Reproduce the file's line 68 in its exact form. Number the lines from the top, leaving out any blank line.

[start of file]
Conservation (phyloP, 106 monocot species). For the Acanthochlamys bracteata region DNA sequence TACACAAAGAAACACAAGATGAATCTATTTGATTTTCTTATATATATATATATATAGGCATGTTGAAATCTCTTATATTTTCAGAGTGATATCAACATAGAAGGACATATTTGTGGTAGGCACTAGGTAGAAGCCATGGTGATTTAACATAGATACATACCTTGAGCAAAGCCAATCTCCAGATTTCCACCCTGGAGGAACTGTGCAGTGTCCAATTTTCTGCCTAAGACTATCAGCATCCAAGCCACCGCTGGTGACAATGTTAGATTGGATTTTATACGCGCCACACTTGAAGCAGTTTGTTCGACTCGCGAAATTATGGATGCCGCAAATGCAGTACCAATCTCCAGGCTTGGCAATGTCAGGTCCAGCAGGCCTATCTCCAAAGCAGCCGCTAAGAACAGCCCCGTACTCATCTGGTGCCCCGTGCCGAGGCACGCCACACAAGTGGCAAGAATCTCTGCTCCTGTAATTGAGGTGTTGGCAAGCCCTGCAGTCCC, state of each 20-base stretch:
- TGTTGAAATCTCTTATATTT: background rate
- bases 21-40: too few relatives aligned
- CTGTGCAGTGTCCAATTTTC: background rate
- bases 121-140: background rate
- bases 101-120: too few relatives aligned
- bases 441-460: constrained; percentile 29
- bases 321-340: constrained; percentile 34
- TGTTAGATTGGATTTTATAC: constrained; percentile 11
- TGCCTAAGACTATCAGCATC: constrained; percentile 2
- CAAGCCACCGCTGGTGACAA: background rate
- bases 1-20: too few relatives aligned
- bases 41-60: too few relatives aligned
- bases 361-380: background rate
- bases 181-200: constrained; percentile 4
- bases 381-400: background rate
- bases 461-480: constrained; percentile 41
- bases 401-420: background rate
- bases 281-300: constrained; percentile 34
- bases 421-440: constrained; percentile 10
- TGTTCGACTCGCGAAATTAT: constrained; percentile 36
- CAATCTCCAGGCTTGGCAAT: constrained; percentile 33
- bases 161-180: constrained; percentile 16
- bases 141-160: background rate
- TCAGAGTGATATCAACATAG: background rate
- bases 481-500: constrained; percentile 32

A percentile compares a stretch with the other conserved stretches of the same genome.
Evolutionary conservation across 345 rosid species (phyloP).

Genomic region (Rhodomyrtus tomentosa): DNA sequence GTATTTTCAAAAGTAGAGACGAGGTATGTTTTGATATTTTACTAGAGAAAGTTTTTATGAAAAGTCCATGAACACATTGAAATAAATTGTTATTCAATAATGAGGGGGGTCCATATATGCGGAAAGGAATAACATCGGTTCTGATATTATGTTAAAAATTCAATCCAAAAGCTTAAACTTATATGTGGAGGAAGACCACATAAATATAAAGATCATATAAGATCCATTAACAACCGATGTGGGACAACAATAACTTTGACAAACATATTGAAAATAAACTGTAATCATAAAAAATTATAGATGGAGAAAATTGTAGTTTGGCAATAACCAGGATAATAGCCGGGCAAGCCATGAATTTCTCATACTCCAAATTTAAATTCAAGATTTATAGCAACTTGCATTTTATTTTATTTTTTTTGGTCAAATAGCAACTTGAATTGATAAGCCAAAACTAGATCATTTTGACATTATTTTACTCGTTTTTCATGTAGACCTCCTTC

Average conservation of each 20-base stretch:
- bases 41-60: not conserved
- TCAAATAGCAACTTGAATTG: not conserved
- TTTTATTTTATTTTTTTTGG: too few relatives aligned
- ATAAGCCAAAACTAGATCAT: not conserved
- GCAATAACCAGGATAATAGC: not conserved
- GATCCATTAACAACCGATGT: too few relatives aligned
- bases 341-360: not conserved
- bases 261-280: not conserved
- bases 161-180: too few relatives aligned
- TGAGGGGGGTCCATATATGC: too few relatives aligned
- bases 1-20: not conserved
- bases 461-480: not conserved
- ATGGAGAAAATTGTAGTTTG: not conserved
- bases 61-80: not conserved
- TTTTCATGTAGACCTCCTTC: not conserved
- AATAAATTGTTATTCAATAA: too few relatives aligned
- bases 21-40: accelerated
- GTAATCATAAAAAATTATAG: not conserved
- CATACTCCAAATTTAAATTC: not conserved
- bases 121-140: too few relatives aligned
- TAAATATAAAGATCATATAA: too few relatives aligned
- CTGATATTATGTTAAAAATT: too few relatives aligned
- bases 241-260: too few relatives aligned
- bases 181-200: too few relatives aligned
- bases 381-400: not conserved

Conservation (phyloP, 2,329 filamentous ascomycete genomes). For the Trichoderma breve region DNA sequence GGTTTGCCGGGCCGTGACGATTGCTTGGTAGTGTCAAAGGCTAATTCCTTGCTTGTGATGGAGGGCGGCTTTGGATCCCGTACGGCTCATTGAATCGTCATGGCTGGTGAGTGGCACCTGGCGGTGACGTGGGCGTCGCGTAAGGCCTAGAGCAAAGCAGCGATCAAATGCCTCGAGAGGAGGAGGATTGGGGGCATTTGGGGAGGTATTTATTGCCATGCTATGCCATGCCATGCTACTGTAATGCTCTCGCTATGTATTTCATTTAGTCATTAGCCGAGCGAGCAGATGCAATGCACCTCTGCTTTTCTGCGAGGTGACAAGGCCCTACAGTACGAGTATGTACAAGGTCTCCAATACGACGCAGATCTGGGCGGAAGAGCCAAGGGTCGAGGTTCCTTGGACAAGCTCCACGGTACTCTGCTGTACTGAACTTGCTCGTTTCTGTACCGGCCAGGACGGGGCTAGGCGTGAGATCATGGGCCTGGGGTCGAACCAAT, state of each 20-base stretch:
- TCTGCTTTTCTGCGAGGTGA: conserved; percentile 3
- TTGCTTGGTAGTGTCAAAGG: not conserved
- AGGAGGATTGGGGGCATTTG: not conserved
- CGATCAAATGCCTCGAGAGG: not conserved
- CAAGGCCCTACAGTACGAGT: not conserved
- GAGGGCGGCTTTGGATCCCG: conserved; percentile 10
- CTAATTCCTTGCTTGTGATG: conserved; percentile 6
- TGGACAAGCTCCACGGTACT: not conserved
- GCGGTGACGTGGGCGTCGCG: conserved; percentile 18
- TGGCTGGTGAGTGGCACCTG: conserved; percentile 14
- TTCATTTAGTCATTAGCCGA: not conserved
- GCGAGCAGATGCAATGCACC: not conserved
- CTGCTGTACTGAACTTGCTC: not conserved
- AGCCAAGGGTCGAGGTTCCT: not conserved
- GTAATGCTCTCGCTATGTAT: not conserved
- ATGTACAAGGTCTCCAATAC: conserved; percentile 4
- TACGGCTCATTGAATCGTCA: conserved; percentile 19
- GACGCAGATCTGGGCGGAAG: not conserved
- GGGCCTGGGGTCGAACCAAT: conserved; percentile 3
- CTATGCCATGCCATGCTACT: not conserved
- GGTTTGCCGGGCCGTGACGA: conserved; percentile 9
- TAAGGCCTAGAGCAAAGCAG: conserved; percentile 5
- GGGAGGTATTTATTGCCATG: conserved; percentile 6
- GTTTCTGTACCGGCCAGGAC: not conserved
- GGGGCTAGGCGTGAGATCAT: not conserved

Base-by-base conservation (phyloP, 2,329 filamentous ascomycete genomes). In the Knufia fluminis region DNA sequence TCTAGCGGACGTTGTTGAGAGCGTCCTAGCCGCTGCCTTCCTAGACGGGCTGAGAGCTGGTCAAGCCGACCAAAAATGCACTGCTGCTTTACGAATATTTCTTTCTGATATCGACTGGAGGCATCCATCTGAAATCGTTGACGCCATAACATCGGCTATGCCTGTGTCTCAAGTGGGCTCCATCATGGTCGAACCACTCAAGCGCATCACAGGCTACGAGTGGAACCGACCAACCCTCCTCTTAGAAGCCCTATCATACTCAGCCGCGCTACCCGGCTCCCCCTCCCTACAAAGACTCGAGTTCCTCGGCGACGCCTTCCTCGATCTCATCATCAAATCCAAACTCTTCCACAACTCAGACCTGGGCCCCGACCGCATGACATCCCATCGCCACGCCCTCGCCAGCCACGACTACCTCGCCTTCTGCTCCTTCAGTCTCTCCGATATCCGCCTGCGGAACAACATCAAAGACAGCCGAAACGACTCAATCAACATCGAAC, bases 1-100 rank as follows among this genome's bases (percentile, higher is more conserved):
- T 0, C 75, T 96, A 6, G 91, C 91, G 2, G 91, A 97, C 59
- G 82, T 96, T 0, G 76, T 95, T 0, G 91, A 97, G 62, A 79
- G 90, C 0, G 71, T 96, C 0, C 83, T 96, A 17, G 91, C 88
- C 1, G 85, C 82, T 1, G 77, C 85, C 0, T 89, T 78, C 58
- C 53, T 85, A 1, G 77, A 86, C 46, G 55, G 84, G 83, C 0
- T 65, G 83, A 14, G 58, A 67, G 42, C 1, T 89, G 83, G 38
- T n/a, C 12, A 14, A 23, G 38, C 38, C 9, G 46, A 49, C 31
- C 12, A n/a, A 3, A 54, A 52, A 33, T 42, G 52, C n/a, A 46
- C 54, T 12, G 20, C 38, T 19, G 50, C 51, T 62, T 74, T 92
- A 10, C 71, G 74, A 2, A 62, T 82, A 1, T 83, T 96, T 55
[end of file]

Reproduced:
- GCGAGCAGATGCAATGCACC: not conserved